One of the main reasons for running a server is to host multiple domain names on a single computer who can publish content for the web. This can accomplished with a technique known as virtual hosting. However, before it can work, the Internet has to know how to find our computer.
DNS (or Domain Name Services) is a process which associates domain names with the IP addresses of the computers where that domain's files may be found. An IP (or Internet Protocol) address is a 32-bit number which is usually expressed as a group of four decimal numbers, each ranging between 0 and 255 and separated by periods, like 22.214.171.124. It takes 8 binary digits (or "bits") to represent the 256 possibile combinations between 0 and 255. The four groups of these numbers covers the 32 bits used for the IP address.
Although a 32-bit number can represent some 4.3 billion combinations (at one time enough for one for each person on Earth), a large number of these IP addresses are part of reserved numbers so the actual number is much smaller. Originally, these IP addresses were divided into class "A", class "B", and class "C" networks though now a protocol known as Classless Inter-Domain Routing ("CIDR") is used to divide the IP addresses into smaller networks.
When a computer user types in a domain name in his favorite web browser, the computer s/he is working on consults the Domain Name Server which is associated with that computer's Internet Service Provider ("ISP"). Through a complex process, the DNS returns the current IP address for that domain name. When the browsing computer has the current IP address, it sends a request to that computer for the files requested by the user. This request includes not only the names of the files requested and the IP address where they should be found but also the domain name entered by the user. This last part only works on browsers which support HTTP (Hypertext Transaction Protocol) 1.1. Earlier versions do not support this feature and may have problems with domain names hosted on servers which use virtual hosting. If an error occurs, such as the file is not found ("404") then the error code is returned to the browser.
A domain name may be reserved through a registrar. Originally, Network Soloutions.com (aka "InterNIC") was the only place where you could register a domain name. Now there are many companies who can perform this service. The resulting competition has led to lower prices for this service. Using the registrar of your choice (or allwhois.com), check to see if the name you want is already taken. If it is not, you can register the name with them by supplying personal information about yourself and the primary and secondary Domain Name Server which will be associated with your name. These DNS servers will act as the authoritative source for your IP address and are usually connected with your Web Hosting Provider as opposed to your ISP.
The people running the DNS will need to have some information so that they can direct the desired traffic to you. If the DNS is run by your Web Hosting Provider, they will know the IP address of the computer which will contain your web space. If the computer is run from your home and you have a static IP address, you can inform them of this for this purpose. It is important to note that servers often have higher traffic than home client computers and your ISP's Terms of Service ("TOS") may prohibit you from running a server. Business accounts, which usually have static IP addresses, are designed to allow you to run a server though the cost is often nearly double that of a home account.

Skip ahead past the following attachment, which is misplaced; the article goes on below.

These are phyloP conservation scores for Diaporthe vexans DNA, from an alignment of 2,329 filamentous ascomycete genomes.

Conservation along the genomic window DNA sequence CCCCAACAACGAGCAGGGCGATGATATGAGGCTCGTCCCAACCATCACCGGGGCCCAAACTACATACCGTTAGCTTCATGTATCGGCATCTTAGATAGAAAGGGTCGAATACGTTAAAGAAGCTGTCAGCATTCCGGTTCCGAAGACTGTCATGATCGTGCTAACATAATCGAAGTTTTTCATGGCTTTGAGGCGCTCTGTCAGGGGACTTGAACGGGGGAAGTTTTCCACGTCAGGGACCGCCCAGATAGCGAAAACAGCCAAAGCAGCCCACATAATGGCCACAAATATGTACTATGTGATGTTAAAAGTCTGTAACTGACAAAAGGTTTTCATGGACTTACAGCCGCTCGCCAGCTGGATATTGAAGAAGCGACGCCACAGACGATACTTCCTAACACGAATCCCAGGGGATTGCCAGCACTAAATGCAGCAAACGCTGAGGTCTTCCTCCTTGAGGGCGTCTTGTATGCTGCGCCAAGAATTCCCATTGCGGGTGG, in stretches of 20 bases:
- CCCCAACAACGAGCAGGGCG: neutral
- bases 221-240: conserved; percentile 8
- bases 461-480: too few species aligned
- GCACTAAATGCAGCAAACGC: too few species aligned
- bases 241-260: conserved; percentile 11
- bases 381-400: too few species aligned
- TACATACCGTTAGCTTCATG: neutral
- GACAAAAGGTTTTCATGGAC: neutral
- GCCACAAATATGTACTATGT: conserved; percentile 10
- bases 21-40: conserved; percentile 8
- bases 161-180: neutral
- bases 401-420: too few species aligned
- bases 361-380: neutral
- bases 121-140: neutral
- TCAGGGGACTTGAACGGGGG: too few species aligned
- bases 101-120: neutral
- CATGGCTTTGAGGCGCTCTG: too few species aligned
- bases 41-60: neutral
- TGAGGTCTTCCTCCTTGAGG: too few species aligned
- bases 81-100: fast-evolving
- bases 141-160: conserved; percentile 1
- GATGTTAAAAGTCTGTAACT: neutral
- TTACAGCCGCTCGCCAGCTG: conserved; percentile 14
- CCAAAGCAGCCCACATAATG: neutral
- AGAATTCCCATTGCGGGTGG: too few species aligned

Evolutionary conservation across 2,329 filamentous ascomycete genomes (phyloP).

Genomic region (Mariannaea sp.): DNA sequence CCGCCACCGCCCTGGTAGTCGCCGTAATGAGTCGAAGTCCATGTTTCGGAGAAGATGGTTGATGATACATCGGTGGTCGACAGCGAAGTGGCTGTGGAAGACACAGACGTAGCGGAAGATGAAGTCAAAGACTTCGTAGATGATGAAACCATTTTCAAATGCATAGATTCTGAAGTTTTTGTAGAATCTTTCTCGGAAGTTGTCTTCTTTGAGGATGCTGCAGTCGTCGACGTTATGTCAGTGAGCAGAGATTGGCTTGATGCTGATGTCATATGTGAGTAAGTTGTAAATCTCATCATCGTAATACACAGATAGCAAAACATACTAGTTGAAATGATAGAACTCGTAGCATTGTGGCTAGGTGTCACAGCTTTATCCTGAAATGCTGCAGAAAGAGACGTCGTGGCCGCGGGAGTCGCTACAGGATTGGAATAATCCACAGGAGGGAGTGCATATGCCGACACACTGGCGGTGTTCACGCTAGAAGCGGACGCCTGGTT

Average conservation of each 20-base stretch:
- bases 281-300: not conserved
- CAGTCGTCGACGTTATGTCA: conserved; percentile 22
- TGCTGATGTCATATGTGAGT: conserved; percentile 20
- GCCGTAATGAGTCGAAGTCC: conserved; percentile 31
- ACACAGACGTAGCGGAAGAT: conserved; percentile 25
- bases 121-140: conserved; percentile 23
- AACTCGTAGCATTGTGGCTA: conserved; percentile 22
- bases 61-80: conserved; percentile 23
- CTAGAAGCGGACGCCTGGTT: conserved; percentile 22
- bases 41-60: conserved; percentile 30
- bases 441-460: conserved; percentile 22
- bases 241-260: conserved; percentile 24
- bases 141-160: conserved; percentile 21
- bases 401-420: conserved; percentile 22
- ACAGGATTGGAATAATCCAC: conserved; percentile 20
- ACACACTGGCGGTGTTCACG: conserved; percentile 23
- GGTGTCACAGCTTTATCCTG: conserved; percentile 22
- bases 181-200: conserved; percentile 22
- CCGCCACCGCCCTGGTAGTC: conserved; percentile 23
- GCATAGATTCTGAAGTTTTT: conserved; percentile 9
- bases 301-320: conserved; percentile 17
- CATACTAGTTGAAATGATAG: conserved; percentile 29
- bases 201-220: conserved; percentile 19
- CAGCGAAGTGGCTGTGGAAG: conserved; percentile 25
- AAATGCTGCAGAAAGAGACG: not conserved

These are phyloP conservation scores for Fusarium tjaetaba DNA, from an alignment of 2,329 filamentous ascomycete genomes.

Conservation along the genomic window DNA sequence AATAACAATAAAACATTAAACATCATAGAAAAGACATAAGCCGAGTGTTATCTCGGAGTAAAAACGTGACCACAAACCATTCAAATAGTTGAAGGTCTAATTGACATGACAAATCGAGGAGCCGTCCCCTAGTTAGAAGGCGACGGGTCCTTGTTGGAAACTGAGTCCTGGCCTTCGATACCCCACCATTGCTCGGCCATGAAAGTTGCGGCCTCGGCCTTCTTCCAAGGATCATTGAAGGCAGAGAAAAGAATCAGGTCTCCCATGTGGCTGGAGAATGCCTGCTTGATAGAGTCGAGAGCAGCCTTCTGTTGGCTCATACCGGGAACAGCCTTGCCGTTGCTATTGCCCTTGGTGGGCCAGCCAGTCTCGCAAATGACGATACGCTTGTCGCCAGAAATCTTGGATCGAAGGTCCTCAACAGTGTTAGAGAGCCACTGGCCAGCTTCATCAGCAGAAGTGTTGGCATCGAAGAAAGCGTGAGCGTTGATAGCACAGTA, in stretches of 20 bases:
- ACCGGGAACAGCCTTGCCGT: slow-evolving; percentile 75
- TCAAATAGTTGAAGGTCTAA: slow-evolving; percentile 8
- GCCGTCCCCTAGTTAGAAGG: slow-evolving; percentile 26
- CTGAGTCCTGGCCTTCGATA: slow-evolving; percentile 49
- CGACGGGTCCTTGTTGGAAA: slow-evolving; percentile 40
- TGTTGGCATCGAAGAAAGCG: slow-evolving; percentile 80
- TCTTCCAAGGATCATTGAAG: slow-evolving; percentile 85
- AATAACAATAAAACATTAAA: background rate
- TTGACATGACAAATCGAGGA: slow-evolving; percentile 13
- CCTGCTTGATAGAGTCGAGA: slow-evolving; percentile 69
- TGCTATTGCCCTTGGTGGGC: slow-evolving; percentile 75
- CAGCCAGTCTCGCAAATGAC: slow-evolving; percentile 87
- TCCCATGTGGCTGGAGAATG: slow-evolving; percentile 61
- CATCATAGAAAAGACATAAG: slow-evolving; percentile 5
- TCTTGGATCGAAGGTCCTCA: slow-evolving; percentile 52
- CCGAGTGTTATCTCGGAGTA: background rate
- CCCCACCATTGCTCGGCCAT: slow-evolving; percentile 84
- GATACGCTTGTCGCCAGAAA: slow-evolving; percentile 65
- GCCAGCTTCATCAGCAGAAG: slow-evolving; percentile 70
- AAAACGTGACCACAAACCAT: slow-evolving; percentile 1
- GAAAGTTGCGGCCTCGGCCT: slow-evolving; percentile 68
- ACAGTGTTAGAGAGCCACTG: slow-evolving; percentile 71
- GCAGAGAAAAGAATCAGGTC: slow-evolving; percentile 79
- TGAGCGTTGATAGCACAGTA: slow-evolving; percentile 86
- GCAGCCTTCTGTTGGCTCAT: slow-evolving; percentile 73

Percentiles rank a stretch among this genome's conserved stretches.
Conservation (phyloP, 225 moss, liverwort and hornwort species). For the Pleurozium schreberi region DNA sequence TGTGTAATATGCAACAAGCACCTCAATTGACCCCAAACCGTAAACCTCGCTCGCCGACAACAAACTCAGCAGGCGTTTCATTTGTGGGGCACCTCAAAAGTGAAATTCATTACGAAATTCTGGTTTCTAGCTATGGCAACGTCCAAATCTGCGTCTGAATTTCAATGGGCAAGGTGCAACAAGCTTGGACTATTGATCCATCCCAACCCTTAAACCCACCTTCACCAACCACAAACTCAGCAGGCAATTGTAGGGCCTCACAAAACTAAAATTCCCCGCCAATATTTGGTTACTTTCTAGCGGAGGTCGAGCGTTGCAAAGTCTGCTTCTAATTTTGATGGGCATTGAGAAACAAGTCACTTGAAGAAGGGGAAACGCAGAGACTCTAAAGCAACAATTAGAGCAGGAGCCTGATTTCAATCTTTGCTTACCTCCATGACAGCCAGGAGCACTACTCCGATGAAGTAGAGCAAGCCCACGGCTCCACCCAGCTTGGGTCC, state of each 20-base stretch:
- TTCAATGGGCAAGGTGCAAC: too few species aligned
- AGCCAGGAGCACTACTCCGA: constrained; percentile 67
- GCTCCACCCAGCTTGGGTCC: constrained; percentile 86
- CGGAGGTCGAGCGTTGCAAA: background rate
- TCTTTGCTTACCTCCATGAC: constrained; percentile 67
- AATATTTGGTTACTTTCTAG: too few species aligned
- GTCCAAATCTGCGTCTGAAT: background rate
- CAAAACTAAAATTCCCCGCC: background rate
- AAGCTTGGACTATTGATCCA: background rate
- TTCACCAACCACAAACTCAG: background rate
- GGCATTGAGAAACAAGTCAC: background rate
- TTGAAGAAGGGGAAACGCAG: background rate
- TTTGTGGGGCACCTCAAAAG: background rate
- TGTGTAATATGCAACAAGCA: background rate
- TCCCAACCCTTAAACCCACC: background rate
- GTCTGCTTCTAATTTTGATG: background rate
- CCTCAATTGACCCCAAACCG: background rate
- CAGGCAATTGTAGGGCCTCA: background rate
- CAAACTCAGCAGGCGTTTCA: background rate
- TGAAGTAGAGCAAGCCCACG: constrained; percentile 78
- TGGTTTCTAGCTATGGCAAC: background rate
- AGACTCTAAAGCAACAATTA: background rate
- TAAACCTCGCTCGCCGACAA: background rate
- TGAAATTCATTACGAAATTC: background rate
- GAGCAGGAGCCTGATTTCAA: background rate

If you have a running system, as we do with linux.ncc.sdccd.net, we can find out the basic networking information:
|Parameter||Value||How to get|
The figures above relate to the ordinary configuration of this server. We have made some changes to make this demonstration work.
The domain name we will consider in this demonstration is WebServerClass.com,
a name I registered a couple months ago. The registrar is BulkRegistry.com
and the DNS is run by Richard Greenwood at NewTechAdvisors.com.
On Richard's computer is a configuration file, called
which contains references to indicate that this DNS server is the primary server
("master") for this domain name. The secondary DNS server ("slave")
is located at CTS.com, the site where NewTechAdvisors.com
is colocated. Below is a portion of this file containing some standard
entries and the entry for this domain name.
No changes were necessary for this demonstration. Since this computer
is identified as the Primary DNS, a change could be made at a file located at
/var/named/webserverclass.com to cause it to point to the new computer.
Below is the original and revised version of this file:
The main changes were the IP address and the serial number for the date. The periods at the end of most of the domain names are important and should not be overlooked.
Once this change was made, we changed the name servers used by the linux.ncc.sdccd.net
server so that they would use the new information immediately. Normally,
it takes up to several days for this information to be copied to other DNS servers
on the Internet. However, as we can see by using the web browser on the
Linux server (
lynx webserverclass.com), we get the same web page
as we would for (
The next step involves making changes to the Linux server so that it will respond properly to this domain name.